The New Straits Times hit the streets on the 8th April across Sabah, offering locals a wider perspective of what is happening in the country.
Printed here, the newspaper will now hit the stands earlier compared to before when it used to be sent by flight from Peninsular Malaysia.
News on Sabah and Sarawak will be given prominence. However, its main contents from the rest of the country will still remain in the main pages, keeping its value as a national-based newspaper intact.
Assistant Finance Minister Datuk Donald Mojuntin, when met at a coffeeshop in Penampang, said the national news content was what made the newspaper stand out compared with other local dailies.
“It’s good to know we can get an early copy of a newspaper that carries more news from around the country,” he said, adding that other dailies had more pages on news in Sabah but not as much about what was happening in other states around the country.
Meanwhile, Frederick Mosom of the state Plantation Industries and Commodities Ministry who bought his copy from a vendor at the Donggongon market was surprised to see the newspaper early.
Mosom said its arrival was good as he would normally have to wait at least by noon to get a copy of the paper, or later, sometimes the following day.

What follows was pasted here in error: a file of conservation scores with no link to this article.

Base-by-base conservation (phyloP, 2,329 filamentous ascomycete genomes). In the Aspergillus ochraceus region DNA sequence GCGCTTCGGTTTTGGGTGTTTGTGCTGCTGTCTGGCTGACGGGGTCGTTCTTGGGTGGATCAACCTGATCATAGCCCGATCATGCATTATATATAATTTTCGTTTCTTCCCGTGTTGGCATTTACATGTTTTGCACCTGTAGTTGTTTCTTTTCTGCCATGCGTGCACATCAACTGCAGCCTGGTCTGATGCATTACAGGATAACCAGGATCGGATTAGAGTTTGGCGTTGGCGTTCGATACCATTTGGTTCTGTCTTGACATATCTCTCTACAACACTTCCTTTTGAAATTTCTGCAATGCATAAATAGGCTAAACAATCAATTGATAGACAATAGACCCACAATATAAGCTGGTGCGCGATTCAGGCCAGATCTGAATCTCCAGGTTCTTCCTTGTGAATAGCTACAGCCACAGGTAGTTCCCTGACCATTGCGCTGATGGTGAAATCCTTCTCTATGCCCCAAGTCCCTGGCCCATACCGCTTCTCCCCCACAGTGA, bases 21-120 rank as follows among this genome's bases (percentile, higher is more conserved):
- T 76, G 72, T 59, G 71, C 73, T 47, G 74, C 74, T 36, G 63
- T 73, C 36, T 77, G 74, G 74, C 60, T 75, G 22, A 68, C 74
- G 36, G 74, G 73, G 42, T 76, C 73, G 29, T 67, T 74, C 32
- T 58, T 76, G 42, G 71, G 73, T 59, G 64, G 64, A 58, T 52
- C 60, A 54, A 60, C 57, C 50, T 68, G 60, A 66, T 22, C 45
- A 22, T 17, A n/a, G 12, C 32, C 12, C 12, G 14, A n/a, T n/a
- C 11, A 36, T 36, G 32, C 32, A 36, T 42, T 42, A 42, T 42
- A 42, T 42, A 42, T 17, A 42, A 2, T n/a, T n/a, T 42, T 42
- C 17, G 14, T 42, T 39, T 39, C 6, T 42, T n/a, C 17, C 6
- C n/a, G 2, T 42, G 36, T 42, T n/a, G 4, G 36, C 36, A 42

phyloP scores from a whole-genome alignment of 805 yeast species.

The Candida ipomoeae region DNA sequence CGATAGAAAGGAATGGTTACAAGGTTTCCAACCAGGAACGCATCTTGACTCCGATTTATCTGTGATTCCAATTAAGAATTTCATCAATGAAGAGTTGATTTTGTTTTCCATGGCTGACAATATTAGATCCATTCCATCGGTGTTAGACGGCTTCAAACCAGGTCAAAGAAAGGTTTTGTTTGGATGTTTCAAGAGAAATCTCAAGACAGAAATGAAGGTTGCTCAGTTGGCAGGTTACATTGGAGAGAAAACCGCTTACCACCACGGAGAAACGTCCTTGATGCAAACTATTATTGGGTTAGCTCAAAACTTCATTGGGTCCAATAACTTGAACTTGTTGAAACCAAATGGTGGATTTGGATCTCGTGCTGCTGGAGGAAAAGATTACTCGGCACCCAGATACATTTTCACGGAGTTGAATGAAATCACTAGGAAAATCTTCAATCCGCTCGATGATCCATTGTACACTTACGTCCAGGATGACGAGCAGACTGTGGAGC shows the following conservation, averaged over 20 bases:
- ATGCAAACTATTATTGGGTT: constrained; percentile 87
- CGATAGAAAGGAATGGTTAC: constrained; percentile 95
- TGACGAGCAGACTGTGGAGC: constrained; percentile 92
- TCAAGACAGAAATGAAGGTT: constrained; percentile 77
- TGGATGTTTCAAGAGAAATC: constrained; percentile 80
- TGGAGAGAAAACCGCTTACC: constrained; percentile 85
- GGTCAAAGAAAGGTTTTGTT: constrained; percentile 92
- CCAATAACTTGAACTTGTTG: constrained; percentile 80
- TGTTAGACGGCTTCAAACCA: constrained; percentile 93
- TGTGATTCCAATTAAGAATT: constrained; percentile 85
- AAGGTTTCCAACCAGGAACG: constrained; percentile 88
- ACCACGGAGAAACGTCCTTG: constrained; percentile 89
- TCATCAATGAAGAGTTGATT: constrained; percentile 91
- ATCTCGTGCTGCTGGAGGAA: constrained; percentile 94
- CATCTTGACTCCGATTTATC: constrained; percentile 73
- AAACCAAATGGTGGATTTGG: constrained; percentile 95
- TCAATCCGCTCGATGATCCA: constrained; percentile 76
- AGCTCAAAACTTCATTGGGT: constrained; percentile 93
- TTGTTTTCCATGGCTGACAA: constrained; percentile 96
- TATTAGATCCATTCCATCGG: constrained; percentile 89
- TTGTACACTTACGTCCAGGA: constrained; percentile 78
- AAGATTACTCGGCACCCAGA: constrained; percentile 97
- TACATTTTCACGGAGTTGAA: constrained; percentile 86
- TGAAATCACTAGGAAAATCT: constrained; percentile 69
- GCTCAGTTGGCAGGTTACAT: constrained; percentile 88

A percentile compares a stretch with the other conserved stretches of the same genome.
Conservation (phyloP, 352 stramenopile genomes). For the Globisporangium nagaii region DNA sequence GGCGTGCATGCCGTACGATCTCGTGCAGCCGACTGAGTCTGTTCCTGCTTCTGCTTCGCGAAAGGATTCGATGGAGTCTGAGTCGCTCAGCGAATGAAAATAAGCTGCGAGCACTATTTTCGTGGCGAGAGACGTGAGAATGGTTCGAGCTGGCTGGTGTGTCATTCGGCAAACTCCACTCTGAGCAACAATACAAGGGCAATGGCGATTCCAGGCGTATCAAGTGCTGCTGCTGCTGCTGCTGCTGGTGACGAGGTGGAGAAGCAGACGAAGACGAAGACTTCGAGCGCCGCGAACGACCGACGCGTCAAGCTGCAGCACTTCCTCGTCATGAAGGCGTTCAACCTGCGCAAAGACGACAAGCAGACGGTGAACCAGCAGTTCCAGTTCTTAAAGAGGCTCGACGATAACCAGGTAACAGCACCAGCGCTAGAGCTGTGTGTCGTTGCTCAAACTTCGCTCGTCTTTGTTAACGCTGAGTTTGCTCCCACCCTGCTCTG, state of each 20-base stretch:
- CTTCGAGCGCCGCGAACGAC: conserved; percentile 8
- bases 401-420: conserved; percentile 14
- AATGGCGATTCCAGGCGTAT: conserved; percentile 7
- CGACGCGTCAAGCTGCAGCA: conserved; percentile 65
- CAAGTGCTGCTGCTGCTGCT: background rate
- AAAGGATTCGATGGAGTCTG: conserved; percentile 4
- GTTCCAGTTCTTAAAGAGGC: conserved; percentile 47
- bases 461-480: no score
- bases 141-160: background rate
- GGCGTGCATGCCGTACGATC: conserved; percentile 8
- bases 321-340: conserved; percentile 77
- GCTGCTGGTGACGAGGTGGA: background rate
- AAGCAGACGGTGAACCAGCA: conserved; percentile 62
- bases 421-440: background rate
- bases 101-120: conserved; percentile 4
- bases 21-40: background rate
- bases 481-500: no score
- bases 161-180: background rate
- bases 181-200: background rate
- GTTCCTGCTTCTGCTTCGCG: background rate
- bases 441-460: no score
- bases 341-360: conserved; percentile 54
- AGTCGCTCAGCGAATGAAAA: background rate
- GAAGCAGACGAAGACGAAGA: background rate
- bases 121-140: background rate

Dance teacher John Wong, 70, who would normally get his copy in the afternoon from a vendor, said it was a pleasant surprise to get it early.
“When I saw it this morning, I thought it must have come on an early flight,” said Wong, when met at the popular Gaya Street Fair here.
Suhaila Thien, 27, said having NST here was a positive move as it brought something different to readers.
“In Sabah, we have many established local newspapers that publish similar news content. At least with the availability of a national newspaper, the locals can now read news about other states as well.”
For Brian Koh, 27, the Sabah edition of the NST will definitely be beneficial as he has never read the paper before.
Koh agreed that easy access to national news would provide more variety to the locals.
However, he hoped that more Sabah news would be published in the NST to cater to the locals.
In Kuching, the words used to describe the new Sarawak edition of the NST by local readers were: compact, easy to read and bang for the buck.
Businesswoman Christina Lawan, 46, said the paper was worth buying as it provided compact and interesting choices of news.
“Unlike some of the papers that I normally read, which are full of advertisements and cluttered layouts, I find the NST has a better layout.
“It is attractive and pleasing to the eyes.”
Another local, Zainal Ali, said the NST had more news to offer.
“I am getting what I paid for — news, not advertisements. That’s what I like about the paper.”
The 64-page “seamless” Sarawak edition of the NST hit the streets yesterday offering more state news.